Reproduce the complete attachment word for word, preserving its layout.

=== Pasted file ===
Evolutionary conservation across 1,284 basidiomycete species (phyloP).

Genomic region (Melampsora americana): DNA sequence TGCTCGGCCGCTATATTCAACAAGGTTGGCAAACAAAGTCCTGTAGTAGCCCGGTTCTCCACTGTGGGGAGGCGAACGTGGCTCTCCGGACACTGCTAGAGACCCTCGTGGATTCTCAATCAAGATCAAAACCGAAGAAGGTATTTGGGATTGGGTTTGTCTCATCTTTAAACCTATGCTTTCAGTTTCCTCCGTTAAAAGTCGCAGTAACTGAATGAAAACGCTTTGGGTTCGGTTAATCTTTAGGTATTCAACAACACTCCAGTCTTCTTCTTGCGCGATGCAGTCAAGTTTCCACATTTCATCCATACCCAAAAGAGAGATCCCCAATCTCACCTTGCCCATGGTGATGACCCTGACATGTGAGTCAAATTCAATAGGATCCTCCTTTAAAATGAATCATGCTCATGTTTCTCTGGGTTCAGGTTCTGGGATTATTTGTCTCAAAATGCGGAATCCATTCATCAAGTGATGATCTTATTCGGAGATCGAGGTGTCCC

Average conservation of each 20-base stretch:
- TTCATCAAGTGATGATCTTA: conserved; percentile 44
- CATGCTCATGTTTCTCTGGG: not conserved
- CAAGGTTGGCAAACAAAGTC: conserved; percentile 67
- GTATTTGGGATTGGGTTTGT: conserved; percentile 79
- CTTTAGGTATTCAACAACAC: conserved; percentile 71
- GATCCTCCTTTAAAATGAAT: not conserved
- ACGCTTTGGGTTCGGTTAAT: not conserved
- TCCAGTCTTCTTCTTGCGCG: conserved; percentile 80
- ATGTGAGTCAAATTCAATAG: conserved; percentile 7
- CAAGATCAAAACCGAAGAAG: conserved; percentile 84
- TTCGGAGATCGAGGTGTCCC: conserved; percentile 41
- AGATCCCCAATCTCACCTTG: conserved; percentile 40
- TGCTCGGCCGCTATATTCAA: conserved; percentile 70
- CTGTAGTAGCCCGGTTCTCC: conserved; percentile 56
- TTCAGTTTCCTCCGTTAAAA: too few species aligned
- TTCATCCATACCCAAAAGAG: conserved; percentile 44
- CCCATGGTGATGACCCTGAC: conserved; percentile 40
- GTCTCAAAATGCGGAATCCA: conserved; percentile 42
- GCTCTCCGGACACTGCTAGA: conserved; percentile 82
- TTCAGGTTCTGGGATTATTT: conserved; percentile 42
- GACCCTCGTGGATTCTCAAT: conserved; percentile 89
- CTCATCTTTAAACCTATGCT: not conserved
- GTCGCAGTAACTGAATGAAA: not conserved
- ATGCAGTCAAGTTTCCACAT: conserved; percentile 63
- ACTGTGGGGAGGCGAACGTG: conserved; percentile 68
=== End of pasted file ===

Evolutionary conservation across 1,284 basidiomycete species (phyloP).

Genomic region (Melampsora americana): DNA sequence TGCTCGGCCGCTATATTCAACAAGGTTGGCAAACAAAGTCCTGTAGTAGCCCGGTTCTCCACTGTGGGGAGGCGAACGTGGCTCTCCGGACACTGCTAGAGACCCTCGTGGATTCTCAATCAAGATCAAAACCGAAGAAGGTATTTGGGATTGGGTTTGTCTCATCTTTAAACCTATGCTTTCAGTTTCCTCCGTTAAAAGTCGCAGTAACTGAATGAAAACGCTTTGGGTTCGGTTAATCTTTAGGTATTCAACAACACTCCAGTCTTCTTCTTGCGCGATGCAGTCAAGTTTCCACATTTCATCCATACCCAAAAGAGAGATCCCCAATCTCACCTTGCCCATGGTGATGACCCTGACATGTGAGTCAAATTCAATAGGATCCTCCTTTAAAATGAATCATGCTCATGTTTCTCTGGGTTCAGGTTCTGGGATTATTTGTCTCAAAATGCGGAATCCATTCATCAAGTGATGATCTTATTCGGAGATCGAGGTGTCCC

Average conservation of each 20-base stretch:
- TTCATCAAGTGATGATCTTA: conserved; percentile 44
- CATGCTCATGTTTCTCTGGG: not conserved
- CAAGGTTGGCAAACAAAGTC: conserved; percentile 67
- GTATTTGGGATTGGGTTTGT: conserved; percentile 79
- CTTTAGGTATTCAACAACAC: conserved; percentile 71
- GATCCTCCTTTAAAATGAAT: not conserved
- ACGCTTTGGGTTCGGTTAAT: not conserved
- TCCAGTCTTCTTCTTGCGCG: conserved; percentile 80
- ATGTGAGTCAAATTCAATAG: conserved; percentile 7
- CAAGATCAAAACCGAAGAAG: conserved; percentile 84
- TTCGGAGATCGAGGTGTCCC: conserved; percentile 41
- AGATCCCCAATCTCACCTTG: conserved; percentile 40
- TGCTCGGCCGCTATATTCAA: conserved; percentile 70
- CTGTAGTAGCCCGGTTCTCC: conserved; percentile 56
- TTCAGTTTCCTCCGTTAAAA: too few species aligned
- TTCATCCATACCCAAAAGAG: conserved; percentile 44
- CCCATGGTGATGACCCTGAC: conserved; percentile 40
- GTCTCAAAATGCGGAATCCA: conserved; percentile 42
- GCTCTCCGGACACTGCTAGA: conserved; percentile 82
- TTCAGGTTCTGGGATTATTT: conserved; percentile 42
- GACCCTCGTGGATTCTCAAT: conserved; percentile 89
- CTCATCTTTAAACCTATGCT: not conserved
- GTCGCAGTAACTGAATGAAA: not conserved
- ATGCAGTCAAGTTTCCACAT: conserved; percentile 63
- ACTGTGGGGAGGCGAACGTG: conserved; percentile 68